“I used to do au­to­jum­bles,” Brian says. “Now I find them too much trou­ble; there’s all the load­ing and un­load­ing and if the weather’s poor you may not even cover your stall money. Stuff gets pinched from un­der your nose and there’s noth­ing you can do about it be­cause there’s no proper se­cu­rity.

“Ebay harms shops like this. Peo­ple are buy­ing stuff cheaper than I can get it. Some­times they will come in and say: ‘I bought this on ebay but there’s a bit miss­ing, have you got it?’ I am more of a con­ve­nience store these days.” Typ­i­cally, cus­tomers pop in for spark plugs, bulbs or odd bits needed for projects.

If you think Brian sounds grumpy and mis­er­able, you’d be wrong. It’s a friendly and quirky shop with an eclec­tic mix of bike and car parts along­side an­tiques, col­lectibles and gen­eral sal­vage that lend it spe­cial char­ac­ter. Things like vin­tage prams, film pro­jec­tors, reel-to-reel tape recorders, a gar­den statue and even an evening gown in a glass case from a stately home.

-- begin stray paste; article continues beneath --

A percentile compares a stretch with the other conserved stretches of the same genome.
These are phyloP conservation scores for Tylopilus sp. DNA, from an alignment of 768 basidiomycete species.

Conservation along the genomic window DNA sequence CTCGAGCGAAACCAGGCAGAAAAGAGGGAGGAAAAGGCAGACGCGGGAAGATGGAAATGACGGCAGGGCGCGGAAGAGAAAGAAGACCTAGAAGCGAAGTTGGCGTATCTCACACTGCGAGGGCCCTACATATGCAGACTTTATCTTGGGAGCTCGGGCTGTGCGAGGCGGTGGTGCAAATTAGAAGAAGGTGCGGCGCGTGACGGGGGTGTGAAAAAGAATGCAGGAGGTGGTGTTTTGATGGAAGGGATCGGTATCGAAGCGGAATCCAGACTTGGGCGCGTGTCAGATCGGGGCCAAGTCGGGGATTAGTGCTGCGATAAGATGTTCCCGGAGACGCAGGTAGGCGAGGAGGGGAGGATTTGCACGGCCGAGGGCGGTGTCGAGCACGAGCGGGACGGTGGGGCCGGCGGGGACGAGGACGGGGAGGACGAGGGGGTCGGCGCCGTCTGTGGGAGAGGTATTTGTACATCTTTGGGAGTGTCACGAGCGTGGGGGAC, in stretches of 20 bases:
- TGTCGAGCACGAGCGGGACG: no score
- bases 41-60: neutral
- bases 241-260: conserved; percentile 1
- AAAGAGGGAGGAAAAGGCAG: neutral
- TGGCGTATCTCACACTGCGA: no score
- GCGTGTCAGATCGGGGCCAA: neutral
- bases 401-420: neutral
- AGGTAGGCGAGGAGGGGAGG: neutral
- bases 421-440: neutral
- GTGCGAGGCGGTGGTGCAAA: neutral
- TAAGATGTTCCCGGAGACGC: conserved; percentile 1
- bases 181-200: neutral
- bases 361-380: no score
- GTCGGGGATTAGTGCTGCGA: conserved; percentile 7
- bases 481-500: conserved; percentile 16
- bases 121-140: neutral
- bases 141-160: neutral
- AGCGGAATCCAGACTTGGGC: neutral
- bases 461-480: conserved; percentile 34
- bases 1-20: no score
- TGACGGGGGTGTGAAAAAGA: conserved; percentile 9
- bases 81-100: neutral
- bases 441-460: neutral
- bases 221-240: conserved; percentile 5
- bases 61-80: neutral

Brian buys mis­cel­la­neous ob­jects that take his fancy and trades col­lecta­bles with in­di­vid­u­als and deal­ers. But he’s not part­ing with his col­lec­tion of vin­tage foot­pumps, in­clud­ing one in its orig­i­nal wooden box. He

also trea­sures an an­cient ve­hi­cle lamp with a can­dle in­side and a vet­eran-pe­riod Mo­saire af­ter­mar­ket cold­start­ing de­vice for at­tach­ment to an in­let tract. In pride of place by the door is a rare Wooller flat-four en­gine, dat­ing from the 1950s. See­ing it ad­ver­tised sev­eral years ago, Brian bought it purely be­cause he is in­trigued by the enig­matic Wooller mar­que and likes hav­ing this cu­rios­ity on dis­play.

“It came with a gear­box that looks as though it takes a pro­pel­ler,” he says. “I read that Wooller were go­ing to sup­ply en­gines to the Air Min­istry for tar­get air­craft, which could ex­plain that.” It also came with a long, tapered fuel tank of the type fit­ted to the very few ohv flat-four shaft-drive mo­tor­cy­cles Wooller pro­duced.